In some sense, as Findlay well understands, a double life suited him. As the modern jargon goes, he could compartmentalise himself. The National Galleries of Scotland have a portrait by Edward Stanley Mercer of a tough-looking figure in the full regimental rig of the King's Own Scottish Borderers. That was one Scott Moncrieff. The same individual was, when the mood took him, "the Rabelaisian homosexual", or the composer of religious verse, or the part-time spy - at no small risk - in fascist Italy.

For a gay man in the first half of the 20th century, disguises and deceits were inevitable. But as Findlay makes plain, a provisional existence was natural to Scott Moncrieff. In one sense, it was the best he could hope for, but the choices forced upon him also answered the needs of a complicated personality. His Catholicism was as sincere as his love of soldiering. His devotion to art mattered as much as his attachment to a thoroughly bourgeois family.

Scott Moncrieff was tough as well as brave. His critical writings were unsparing. His stoicism in coping with his wounds was staggering. Catholic or not, his devotion to the Protestant work ethic was unflagging. Those who find holes in his Proust translations overlook the labour expended in bringing a vast French work to an English audience in the course of eight years while dealing with Stendhal, Pirandello, the letters of Abelard and Heloise, and much else besides.

Yet Scott Moncrieff was no hack. He pursued Luigi Pirandello to secure the rights to the Italian's work because he was convinced that English versions had to be made. His astonishing solo conquest of the Proustian edifice was also done for the sake of literature, not profit. He glimpsed what the Frenchman was attempting long before the Anglo-Saxon literary establishment caught on.

He knew most of them, in his day, from the young Noel Coward to TS Eliot, but the one he truly loved was Wilfred Owen. It counts as the saddest story in Findlay's absorbing book. The reasons for sadness are obvious enough, typical of a terrible war and the society that made the war possible. Owen was killed, despite Scott Moncrieff's efforts to have the ravaged poet transferred from the front. Love was impossible, but it was not reciprocated, in any case, because Owen was not made that way.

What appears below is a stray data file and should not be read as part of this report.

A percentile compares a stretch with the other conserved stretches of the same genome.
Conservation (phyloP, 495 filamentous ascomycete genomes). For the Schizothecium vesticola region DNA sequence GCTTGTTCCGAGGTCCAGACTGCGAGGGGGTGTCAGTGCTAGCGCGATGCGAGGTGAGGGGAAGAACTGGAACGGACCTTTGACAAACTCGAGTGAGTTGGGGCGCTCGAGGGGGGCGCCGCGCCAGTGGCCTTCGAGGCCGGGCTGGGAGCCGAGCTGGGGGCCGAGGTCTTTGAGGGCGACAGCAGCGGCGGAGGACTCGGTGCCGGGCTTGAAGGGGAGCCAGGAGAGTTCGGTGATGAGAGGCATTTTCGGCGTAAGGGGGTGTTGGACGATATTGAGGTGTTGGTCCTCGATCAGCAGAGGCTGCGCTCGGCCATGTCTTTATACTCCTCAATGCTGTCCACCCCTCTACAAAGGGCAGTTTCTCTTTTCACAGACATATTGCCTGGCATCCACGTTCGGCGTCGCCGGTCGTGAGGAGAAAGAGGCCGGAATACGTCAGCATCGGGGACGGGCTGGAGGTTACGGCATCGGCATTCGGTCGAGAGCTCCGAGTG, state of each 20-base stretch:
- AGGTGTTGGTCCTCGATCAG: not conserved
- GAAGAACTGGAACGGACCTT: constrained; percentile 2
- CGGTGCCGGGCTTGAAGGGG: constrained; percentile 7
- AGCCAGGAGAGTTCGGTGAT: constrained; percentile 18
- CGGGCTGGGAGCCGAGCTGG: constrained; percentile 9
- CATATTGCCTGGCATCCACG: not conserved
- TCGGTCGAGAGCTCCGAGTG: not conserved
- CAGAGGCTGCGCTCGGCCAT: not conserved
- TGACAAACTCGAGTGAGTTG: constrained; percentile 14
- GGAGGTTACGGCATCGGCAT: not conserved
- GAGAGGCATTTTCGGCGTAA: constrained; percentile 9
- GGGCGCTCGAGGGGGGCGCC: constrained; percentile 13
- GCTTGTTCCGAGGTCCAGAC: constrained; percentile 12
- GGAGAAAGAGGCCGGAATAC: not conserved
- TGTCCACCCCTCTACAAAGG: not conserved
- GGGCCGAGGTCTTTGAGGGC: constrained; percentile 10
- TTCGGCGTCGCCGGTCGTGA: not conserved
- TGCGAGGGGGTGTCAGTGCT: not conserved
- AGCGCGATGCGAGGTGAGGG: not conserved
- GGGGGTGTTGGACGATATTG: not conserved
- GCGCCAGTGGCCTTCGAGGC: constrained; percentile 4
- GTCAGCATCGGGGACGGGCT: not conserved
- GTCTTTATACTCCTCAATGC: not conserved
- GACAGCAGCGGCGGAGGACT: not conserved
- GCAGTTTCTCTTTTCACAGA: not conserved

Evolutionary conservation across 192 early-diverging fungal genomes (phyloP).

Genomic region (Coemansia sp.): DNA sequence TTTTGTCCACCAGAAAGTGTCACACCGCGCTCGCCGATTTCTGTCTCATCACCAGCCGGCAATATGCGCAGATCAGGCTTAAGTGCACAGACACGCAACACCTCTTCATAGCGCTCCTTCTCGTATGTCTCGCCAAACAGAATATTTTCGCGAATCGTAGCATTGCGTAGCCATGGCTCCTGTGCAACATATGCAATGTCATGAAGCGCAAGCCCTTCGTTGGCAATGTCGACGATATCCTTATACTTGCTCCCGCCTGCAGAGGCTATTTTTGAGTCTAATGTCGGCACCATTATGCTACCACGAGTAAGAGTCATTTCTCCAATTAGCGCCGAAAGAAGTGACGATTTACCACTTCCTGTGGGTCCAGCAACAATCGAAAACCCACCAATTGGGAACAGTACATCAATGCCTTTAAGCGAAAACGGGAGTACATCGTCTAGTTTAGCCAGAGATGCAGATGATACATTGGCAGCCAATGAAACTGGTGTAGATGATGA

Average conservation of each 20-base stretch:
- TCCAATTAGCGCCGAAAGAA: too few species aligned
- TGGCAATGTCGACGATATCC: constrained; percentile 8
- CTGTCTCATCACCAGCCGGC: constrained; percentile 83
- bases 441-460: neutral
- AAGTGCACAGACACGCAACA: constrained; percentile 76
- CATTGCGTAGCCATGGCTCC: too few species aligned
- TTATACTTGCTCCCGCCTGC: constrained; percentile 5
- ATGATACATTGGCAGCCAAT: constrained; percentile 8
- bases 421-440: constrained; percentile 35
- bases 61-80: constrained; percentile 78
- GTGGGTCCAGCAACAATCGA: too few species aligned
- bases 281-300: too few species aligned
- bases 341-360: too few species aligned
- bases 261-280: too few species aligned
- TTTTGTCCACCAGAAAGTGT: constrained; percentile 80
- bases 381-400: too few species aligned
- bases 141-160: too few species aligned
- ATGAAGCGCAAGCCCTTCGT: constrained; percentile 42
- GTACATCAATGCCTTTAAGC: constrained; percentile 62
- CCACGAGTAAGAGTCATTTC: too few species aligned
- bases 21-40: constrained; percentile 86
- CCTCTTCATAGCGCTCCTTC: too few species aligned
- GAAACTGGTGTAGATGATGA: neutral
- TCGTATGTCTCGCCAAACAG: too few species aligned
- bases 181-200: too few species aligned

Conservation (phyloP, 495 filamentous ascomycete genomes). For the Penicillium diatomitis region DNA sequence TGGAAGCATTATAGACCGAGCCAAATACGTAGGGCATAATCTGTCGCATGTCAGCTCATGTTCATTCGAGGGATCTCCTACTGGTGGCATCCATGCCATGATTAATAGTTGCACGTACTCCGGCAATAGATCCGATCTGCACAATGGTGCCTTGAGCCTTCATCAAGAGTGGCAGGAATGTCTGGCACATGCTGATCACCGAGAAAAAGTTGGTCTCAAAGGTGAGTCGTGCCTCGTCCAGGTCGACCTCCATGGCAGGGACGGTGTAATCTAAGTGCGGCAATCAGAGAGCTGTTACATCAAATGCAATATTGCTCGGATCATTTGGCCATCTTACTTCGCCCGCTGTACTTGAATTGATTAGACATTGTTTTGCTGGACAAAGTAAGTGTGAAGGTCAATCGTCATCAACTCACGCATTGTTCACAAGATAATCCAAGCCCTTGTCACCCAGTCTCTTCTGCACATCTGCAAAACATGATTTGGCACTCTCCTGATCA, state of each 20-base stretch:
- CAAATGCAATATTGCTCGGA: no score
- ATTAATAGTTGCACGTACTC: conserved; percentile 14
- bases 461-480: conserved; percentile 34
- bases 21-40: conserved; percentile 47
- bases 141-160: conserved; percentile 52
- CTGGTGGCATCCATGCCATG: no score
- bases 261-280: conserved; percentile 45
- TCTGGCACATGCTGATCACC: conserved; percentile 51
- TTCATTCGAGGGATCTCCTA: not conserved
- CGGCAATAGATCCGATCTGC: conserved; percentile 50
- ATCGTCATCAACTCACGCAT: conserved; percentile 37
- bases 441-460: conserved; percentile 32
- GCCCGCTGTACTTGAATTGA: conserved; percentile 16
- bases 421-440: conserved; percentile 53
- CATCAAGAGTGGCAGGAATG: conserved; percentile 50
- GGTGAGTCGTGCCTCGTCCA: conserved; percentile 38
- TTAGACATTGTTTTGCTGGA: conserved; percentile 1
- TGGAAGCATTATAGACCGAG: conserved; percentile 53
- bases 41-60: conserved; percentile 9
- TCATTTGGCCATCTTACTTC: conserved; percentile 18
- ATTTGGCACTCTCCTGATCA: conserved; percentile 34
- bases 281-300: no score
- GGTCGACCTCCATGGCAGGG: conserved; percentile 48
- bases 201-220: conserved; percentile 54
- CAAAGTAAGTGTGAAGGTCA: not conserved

Scott Moncrieff was dead of cancer aged only 40 in an Italy whose contradictions might have symbolised his life. In the aftermath of the defining war he could live there cheaply. He could live almost freely, indeed, as a gay man. He could commune with art and with his Catholic God. But fascism's shadow intruded even as, once again, Scott Moncrieff did his bit as a spy for king and country.

Always there was Proust. Those scholars who tell you that Scott Moncrieff embellished the original outrageously - oubli, forgetting or "oblivion", is not "the waters of Lethe" - still concede that the first translation has defined the work for those who can manage only English. The scholars admit that there is poetry and style, a distinctive voice, to the Scotsman's prose that has become Proust, despite all the corrected translations of recent years.

Scott Moncrieff's memorials are various, from medals won under fire to severe military portraits, from filthy limericks to a body of translated work that still shapes literary tastes. Jean Findlay assembles a fascinating man from a strange collection of fragments with style, fittingly enough, and wit.

Jean Findlay is at the Edinburgh International Book Festival on August 13